A Bit of My Day, Art Techniques, Artist Gems, Brushes In Action, Thank You, WarmUps

WrapUp Wednesday Frustrations

Welcome!

I’ve enjoyed providing each week a strategy, process, or reflection each Wednesday using the iPad app ProCreate. This Wednesday Wrap Up is a wrap up of my project tips for the past week or something I’ve learned that may also help others with the same #warmup4art hashtag.

Art Prompts

As my readers know, I illustrate daily art prompts with my  CLmooc friends. In January and February I chose prompts from Lisa Bardot’s #makingarteveryday. Lisa provides tutorials on many different styles of art, which she shares in her long blog post 30 Art Styles to Try in Procreate. This month the theme is “Animals,” and this week is “Pets.” Today’s wrap up includes a reflection on my “dog” illustration using the painterly [gouache] style with textures.

The important learning this week is about frustration: I just could not get the style right, and it’s important to me because the “dog” is our very own Resmut.  Yes, our dog, no longer with us, was a purebred Resmut.  I know— you’ve never hear of that breed. Here’s a few pictures:

You probably thinks she’s a lab or husky— or look at her ears— sometimes they look like a lab, sometimes like a German Shepherd, and sometimes like a greyhound. They were the weirdest, but cutest ears!  As far as we know, our little Pooka could be all of those.

You see: a Resmut is a “reservation mutt.”  She followed me around the schoolyard where I taught for thirty-one years, a public school on the Colville Reservation, and since she was abandoned and living on the playground, I brought her home for Father’s Day. She’s been our only dog and we miss her dearly. 

Art Frustration

First of all, I couldn’t believe we didn’t have more photos of this kind creature of our lives— most of those above I found today on one of my “old” blogs!  I’m thinking all our pictures are somewhere in an old computer! But I did find a photo for reference, except her eyes were squinting in the sun as she followed one of our granddaughters:

I set up my possible brushes by moving them around in my app—  Lisa Bardot’s Gouache Paintbox, her various Texture brushes [Maker, Liner, Shader], her Fur and Fluff [free] ,  Hypozonic’s Stipple set [free], and Jennifer Nichols’ Less Digital set.   

It took me three different styles to get to one I could accept as a representation of little dog.

  • First, I used gouache as a base and then began adding in her fur with the Fur and Fluff. White fur is not easy to recreate. I gave up.
  • Second, I tried to simply set up for gouache, but I could not get her funny ears.
  • Third, I tried stippling, but that just did not look like shading on fur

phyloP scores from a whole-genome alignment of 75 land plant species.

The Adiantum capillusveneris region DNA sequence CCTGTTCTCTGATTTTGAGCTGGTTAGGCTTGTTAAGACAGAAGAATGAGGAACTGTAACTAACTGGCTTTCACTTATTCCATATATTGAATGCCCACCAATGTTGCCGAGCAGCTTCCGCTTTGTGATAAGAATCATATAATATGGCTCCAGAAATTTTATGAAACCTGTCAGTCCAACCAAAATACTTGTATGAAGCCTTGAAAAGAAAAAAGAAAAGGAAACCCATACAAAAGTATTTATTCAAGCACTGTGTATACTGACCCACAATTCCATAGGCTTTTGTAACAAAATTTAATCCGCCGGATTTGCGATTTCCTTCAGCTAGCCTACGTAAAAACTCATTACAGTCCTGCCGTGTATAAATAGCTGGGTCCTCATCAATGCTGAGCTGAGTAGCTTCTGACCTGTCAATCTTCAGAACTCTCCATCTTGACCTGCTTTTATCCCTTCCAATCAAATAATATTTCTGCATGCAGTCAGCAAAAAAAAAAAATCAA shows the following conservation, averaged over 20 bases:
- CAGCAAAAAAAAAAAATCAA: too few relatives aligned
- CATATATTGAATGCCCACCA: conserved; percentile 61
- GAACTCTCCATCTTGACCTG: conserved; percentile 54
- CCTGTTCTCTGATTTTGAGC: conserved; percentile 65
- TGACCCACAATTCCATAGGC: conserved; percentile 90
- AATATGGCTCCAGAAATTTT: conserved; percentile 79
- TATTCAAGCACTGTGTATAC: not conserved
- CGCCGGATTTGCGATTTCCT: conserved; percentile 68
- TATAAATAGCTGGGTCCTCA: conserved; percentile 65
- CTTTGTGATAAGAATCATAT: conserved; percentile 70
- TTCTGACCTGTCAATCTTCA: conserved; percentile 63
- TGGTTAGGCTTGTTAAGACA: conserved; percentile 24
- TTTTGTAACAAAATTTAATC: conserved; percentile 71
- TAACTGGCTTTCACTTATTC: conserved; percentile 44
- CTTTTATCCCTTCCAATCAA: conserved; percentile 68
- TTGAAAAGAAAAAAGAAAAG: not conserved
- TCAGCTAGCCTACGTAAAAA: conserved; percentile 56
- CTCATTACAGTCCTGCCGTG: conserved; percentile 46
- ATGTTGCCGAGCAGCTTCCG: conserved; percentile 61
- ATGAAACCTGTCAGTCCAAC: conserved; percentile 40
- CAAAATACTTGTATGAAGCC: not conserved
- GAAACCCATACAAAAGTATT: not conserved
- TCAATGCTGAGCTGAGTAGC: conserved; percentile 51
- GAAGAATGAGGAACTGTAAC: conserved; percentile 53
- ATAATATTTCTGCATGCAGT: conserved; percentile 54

• Finally, I just sketched in a scruffy outline

1 Fur and Fluff Attempt

2 Gouache and funny ear

3 Stipple

4 Scruffy

Finally, I just sketched in a scruffy outline and painted with Lisa Bardot’s Gouache Paintbox. Then I played around with her various Texture brushes [Maker, Liner, Shader], and Procreate’s Artist Crayon [rock] to get a look that at least stylized her white fur. Here’s some of the texture brushes applied:

Lesson Learned:

Lesson: Don’t give up! Sometimes let yourself just play and drop the plan.

Replay

Try It

So, that wraps up this Wednesday Wrap Up. 

First of all,  If you don’t want to purchase brushes, look through Procreate’s native set for those that work in a similar way. Dry Ink for the solid color, willow charcoal, hessian, clay, or artists crayon for texture, noise, bonobo chalk, and aurora also add shading and texture. The “Materials” category includes many textures and flowing hair.  Spraypoint has “flicks: for texture too. Dry Brush or Old Brush for streaks. The old Procreate had “stipple.” So experiment and let us know what you discover.

Second, keep your mind open to trying something other than what you’ve planned— let the canvas and the topic guide your brush and choices. I’m pleased with the results for illustrating Pooka, and I know it looks like her because the one grandson who adored her most immediately hit “like” on IG. 

Also, sticking with one category as in Lisa’s prompts and tutorials is helping me be more consistent and open to experiment as each prompt in one category suggests different strategies and processes.

Lisa’s website is very helpful with her resources. and I appreciate all she’s done to help other artists. Check out  Lisa Bardot for inspiration on her Instagram, YouTube channelprompts, and website. Just click the Artist Gems category on my blog for other teachers and artists that might inspire you. I’ve met plenty in my online digital journey, and Lisa is but one.  I thank all of them for sharing their knowledge and inspiration so that others can grow as artists.

I look forward to your sharing, and please continue to be a part of the  #warmup4art series to learn and enjoy our work together! See my sharing at IG @42Sheri and Twitter @42Sheri.

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